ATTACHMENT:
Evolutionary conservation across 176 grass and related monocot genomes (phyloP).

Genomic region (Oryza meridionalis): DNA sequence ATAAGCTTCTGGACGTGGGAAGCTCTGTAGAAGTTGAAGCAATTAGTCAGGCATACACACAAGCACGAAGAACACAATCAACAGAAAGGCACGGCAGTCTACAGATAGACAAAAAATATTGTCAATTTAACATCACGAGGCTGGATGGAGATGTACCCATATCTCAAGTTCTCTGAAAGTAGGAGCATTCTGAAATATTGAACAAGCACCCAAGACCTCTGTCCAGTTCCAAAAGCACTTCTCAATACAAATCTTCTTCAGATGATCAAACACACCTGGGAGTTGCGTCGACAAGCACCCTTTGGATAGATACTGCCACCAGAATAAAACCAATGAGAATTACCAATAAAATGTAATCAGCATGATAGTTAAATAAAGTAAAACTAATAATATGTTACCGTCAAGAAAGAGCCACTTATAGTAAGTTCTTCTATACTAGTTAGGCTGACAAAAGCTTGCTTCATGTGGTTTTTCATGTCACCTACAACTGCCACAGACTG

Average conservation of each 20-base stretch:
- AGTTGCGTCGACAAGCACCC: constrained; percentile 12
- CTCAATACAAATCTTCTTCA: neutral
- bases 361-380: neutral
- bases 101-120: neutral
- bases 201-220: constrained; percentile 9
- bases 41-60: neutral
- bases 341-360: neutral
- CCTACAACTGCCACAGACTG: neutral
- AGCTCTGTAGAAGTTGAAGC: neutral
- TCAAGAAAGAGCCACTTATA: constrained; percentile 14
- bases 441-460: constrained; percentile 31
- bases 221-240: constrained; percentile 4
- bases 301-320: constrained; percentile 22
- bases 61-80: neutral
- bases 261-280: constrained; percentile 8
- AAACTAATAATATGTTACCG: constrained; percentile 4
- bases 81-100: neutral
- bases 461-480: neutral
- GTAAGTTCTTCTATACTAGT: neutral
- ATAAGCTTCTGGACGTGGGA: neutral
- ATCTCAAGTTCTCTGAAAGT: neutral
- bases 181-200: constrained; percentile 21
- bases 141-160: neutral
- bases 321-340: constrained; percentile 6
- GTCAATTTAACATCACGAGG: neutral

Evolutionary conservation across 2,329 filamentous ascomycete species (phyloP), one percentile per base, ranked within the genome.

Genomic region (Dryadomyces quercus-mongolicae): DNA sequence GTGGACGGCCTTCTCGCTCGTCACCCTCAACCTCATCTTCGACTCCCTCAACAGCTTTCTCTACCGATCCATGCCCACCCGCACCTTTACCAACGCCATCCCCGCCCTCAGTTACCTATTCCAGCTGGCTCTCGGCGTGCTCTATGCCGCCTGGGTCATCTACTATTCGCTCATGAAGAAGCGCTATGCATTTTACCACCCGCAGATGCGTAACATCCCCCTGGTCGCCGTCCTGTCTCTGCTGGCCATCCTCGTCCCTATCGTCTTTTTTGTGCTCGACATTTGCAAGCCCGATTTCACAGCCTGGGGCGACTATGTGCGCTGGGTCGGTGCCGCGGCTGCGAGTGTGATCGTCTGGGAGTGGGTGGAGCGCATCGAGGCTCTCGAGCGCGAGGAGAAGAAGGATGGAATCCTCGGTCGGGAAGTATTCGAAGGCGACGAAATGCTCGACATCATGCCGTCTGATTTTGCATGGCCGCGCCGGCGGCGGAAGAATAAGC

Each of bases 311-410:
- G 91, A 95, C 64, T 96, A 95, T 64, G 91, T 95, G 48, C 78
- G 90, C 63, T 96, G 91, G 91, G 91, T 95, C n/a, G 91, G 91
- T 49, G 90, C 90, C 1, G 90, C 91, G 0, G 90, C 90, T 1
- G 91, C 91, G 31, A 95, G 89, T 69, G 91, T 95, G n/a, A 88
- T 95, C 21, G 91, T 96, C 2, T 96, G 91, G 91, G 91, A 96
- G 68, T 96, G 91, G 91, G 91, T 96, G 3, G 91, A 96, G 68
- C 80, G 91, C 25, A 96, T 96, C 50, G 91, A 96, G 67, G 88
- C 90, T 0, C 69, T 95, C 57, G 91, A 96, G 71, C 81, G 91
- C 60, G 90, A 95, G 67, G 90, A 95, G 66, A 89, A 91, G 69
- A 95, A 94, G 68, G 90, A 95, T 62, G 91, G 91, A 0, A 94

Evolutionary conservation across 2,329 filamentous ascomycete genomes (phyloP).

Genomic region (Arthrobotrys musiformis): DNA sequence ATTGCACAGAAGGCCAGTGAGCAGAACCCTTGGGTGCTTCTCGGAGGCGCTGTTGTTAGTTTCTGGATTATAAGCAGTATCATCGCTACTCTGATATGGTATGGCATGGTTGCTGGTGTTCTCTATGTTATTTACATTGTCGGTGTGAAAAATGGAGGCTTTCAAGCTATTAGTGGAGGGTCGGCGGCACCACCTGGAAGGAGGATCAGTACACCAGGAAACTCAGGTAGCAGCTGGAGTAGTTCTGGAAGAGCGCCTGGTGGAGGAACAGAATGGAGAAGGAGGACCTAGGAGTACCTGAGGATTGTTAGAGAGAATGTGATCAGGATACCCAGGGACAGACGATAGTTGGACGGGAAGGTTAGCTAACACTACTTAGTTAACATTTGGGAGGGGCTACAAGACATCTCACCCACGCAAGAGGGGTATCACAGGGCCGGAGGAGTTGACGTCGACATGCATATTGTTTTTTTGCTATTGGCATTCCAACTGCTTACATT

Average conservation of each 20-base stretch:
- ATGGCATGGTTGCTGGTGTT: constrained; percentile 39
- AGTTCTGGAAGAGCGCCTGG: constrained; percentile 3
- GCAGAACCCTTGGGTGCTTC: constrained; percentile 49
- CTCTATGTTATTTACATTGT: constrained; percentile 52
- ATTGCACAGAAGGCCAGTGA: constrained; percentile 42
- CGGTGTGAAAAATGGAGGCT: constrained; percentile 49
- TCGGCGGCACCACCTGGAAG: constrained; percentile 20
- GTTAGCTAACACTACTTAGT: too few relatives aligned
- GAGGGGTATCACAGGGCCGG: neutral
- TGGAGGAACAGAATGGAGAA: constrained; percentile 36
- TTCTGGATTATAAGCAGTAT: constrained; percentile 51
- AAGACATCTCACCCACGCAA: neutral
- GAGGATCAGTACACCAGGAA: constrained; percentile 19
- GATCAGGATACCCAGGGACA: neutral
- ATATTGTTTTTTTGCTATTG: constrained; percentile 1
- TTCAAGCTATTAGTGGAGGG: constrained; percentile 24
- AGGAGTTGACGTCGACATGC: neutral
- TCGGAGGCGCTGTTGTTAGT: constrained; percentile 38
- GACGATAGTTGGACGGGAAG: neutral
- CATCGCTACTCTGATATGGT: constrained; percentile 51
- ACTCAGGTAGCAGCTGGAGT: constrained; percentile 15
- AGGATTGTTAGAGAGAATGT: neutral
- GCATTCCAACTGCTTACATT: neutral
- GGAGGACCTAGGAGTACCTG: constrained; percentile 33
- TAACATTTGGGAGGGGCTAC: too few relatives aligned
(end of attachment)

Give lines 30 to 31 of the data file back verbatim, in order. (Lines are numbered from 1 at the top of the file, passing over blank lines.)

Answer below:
Genomic region (Dryadomyces quercus-mongolicae): DNA sequence GTGGACGGCCTTCTCGCTCGTCACCCTCAACCTCATCTTCGACTCCCTCAACAGCTTTCTCTACCGATCCATGCCCACCCGCACCTTTACCAACGCCATCCCCGCCCTCAGTTACCTATTCCAGCTGGCTCTCGGCGTGCTCTATGCCGCCTGGGTCATCTACTATTCGCTCATGAAGAAGCGCTATGCATTTTACCACCCGCAGATGCGTAACATCCCCCTGGTCGCCGTCCTGTCTCTGCTGGCCATCCTCGTCCCTATCGTCTTTTTTGTGCTCGACATTTGCAAGCCCGATTTCACAGCCTGGGGCGACTATGTGCGCTGGGTCGGTGCCGCGGCTGCGAGTGTGATCGTCTGGGAGTGGGTGGAGCGCATCGAGGCTCTCGAGCGCGAGGAGAAGAAGGATGGAATCCTCGGTCGGGAAGTATTCGAAGGCGACGAAATGCTCGACATCATGCCGTCTGATTTTGCATGGCCGCGCCGGCGGCGGAAGAATAAGC

Each of bases 311-410: